Discard first, put away SECOND.

Visualise what you want first

Thank your items before letting go

Keep thanking them (be grateful)

It’s not about minimalism

Working out categories for things can be hard … but it’s totally worth it


Ask the item if it wants to stay or go

Ask it where it wants to live (storage)


These resources are on other websites. Click on the images to bring up a new window for that website.



I choose and love my sobriety, and am eternally grateful for it, staying ever vigilant with the help of my HP. Holy spirit, please keep me sober today. Thank you! 🙂
I remember always that I’m human, and that insanity is ok and expected, and can be turned over 🙂 Humility and acceptance are keys to connection and joy.
I regularly check in with my higher power for guidance, reassurance and peace.
When planning my day, my HP helps me prioritize my time and energy in accordance with my preciously-held highest values of love, connection and nurturing my family.
I chose not to believe anything I think 🙂
I am always safe! There is never a need to defend myself, only to increase love and connection through vulnerability and courage.
The present moment is the ONLY moment there is. I relax and enjoy being in the moment, knowing that my greatest contribution to the world is to be present to it. I notice when I’m not present, and I gently bring myself back into connection and peace.
I notice and am grateful for this miraculous body, and listen to her so I know how to look after her.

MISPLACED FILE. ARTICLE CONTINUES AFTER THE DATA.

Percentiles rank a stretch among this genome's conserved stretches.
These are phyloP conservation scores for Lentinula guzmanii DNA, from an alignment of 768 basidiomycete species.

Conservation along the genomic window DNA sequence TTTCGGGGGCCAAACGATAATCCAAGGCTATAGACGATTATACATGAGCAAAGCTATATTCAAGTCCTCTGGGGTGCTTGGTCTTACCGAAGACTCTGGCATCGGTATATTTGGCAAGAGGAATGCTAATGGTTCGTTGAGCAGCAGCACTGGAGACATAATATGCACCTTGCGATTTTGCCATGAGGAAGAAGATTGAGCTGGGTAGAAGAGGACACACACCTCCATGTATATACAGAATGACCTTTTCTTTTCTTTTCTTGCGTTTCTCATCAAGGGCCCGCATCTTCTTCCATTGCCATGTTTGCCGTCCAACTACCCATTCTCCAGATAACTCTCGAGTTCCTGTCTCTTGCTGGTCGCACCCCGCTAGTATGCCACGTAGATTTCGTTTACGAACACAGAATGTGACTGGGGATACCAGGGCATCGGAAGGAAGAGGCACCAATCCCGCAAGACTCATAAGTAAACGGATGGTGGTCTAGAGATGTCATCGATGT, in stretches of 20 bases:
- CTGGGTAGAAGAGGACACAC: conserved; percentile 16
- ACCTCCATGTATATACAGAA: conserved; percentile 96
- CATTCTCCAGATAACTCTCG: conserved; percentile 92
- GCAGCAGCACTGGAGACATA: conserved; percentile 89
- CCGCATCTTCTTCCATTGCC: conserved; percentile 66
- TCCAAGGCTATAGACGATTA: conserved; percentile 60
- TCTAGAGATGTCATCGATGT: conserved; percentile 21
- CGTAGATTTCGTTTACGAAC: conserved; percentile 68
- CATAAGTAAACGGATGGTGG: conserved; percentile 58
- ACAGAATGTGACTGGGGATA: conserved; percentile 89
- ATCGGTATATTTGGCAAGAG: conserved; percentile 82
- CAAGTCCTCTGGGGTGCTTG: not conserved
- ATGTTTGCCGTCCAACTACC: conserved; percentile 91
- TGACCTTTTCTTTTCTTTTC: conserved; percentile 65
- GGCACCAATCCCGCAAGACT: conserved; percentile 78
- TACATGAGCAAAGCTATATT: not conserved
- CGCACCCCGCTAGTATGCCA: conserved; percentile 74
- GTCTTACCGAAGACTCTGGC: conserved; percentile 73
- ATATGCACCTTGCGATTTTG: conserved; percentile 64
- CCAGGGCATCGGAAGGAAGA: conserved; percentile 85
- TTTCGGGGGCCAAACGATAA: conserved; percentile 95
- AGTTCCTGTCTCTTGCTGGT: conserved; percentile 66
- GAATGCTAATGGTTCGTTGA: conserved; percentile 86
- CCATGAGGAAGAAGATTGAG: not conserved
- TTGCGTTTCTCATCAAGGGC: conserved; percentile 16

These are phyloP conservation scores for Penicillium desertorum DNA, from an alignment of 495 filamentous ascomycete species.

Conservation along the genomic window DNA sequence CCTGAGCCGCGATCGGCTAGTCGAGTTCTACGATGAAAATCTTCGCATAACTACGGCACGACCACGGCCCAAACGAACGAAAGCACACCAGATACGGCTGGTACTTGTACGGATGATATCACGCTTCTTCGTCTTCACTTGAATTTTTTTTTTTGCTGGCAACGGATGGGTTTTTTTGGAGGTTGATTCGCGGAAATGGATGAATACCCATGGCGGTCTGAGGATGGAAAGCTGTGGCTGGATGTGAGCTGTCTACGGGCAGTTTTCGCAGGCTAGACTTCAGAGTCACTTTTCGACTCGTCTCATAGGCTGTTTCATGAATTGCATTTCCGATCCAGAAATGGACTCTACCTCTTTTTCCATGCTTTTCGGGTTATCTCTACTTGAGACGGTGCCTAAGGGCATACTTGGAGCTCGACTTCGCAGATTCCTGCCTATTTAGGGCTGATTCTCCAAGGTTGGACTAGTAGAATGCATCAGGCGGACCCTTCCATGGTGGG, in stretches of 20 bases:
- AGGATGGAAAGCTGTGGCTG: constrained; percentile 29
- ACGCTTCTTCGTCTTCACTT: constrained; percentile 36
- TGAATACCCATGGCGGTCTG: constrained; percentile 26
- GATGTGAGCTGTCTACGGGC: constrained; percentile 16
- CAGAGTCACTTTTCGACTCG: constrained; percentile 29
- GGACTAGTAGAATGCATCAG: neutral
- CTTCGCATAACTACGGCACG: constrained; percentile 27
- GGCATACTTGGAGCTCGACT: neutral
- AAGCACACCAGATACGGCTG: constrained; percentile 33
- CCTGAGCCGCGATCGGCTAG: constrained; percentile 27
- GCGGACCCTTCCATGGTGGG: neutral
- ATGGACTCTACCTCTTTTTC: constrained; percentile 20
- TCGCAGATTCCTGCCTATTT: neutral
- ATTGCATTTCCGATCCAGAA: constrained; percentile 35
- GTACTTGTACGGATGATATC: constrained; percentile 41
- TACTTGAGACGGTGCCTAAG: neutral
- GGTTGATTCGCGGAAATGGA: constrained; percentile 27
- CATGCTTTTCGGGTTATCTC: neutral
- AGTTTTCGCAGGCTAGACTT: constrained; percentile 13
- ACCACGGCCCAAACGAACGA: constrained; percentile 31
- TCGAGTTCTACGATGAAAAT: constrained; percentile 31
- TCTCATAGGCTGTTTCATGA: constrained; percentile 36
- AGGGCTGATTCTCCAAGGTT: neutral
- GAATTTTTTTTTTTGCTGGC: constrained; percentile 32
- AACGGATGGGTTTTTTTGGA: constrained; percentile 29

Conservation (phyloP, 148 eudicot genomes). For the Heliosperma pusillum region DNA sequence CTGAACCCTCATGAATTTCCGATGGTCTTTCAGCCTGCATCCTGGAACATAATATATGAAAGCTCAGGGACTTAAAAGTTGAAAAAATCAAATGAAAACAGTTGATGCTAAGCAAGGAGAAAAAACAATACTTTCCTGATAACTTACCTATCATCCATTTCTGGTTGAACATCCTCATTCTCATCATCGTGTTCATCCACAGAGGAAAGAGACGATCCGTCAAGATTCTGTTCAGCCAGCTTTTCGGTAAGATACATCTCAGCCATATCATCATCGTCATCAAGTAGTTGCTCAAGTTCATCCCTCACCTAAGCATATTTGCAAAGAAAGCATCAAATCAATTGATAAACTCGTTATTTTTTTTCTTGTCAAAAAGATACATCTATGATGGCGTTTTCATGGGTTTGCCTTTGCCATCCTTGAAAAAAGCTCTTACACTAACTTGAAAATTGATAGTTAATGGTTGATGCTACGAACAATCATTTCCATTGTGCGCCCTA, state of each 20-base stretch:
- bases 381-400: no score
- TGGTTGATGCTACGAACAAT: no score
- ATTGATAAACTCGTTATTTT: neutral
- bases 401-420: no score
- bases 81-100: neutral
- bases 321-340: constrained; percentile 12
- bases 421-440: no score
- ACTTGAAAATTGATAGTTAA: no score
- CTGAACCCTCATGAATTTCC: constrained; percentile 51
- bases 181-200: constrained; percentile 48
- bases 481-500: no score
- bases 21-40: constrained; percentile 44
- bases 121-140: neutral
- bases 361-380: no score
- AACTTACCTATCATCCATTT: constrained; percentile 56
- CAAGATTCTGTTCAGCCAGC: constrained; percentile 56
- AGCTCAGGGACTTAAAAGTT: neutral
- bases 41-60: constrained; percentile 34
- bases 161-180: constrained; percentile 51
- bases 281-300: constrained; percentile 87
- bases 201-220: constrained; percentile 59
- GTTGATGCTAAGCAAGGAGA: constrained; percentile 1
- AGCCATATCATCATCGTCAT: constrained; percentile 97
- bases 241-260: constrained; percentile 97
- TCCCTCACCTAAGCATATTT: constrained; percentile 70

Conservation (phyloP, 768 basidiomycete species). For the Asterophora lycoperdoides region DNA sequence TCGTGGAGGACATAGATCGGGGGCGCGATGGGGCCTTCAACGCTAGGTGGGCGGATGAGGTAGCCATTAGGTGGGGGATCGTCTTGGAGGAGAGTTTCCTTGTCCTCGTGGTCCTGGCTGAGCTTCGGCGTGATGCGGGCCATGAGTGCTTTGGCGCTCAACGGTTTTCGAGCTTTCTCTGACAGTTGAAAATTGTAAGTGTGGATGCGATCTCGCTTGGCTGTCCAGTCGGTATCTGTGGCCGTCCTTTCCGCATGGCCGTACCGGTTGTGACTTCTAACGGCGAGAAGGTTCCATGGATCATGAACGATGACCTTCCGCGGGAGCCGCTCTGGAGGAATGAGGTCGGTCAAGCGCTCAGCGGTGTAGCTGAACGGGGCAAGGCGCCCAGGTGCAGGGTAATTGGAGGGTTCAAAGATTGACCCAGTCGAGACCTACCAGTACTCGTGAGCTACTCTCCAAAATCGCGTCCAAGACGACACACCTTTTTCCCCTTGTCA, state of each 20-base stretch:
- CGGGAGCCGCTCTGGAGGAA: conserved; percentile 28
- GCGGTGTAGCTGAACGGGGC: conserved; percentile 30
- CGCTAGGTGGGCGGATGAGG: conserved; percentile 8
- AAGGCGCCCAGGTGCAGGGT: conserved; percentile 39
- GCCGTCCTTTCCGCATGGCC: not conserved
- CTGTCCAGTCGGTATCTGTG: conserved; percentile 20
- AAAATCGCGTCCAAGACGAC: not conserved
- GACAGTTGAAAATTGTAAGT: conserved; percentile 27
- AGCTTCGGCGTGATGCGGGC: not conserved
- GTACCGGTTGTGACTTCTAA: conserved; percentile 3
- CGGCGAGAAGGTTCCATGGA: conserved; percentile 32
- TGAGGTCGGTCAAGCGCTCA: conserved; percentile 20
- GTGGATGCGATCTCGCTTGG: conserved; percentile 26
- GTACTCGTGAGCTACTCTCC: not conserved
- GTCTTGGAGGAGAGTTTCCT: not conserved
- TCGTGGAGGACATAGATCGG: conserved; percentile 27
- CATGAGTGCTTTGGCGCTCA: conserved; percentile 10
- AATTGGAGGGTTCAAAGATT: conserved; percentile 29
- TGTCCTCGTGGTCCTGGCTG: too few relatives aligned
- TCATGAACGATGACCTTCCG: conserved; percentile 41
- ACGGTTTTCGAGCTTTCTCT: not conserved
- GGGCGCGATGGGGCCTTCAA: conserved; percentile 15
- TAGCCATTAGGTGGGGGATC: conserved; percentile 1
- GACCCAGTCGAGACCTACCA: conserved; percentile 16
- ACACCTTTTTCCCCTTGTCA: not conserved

I take time to notice and cherish my feelings and needs, even when they’re uncomfortable. Connecting to myself feels so much better than clinging to comfort, safety or previous experience/habit. Opening to pain feels so much better than trying to manage or control it.
When confused, distressed or stuck, I breathe in my pain, I breathe in the pain of the world, and I breathe out love and connection and peace.
When I’m lost in my own world, I take time to remember that others exist, and may be struggling, and I ask my HP what I can do to connect.
I always remember that I have choice, and don’t lose my way in self-pity and resentment.
I clean my beautiful home with massive gratitude for all the wonderful things I have, whilst noticing and holding that part of me that struggles with the idea of “housework”.  I make my home a relaxing, peaceful and welcoming haven, for myself and others.
I gratefully prepare food that nourishes and sustains us all, remembering all those not so fortunate.
I am grateful for all that I have, and for all that I don’t have. There is no room for self pity or resentment, only for vast gratitude.
Life is messy. To order all the leaves on a tree would be to destroy its wild beauty.
There is time for all things
– for joy, and for pain;  for stillness and for movement
– for rest and for play;  for self, and for others
– for mind work, and body work;  for doing, and for being
My Purpose: I learn and teach. I serve humanity. Humanity needs healing through connection. I help people be happier.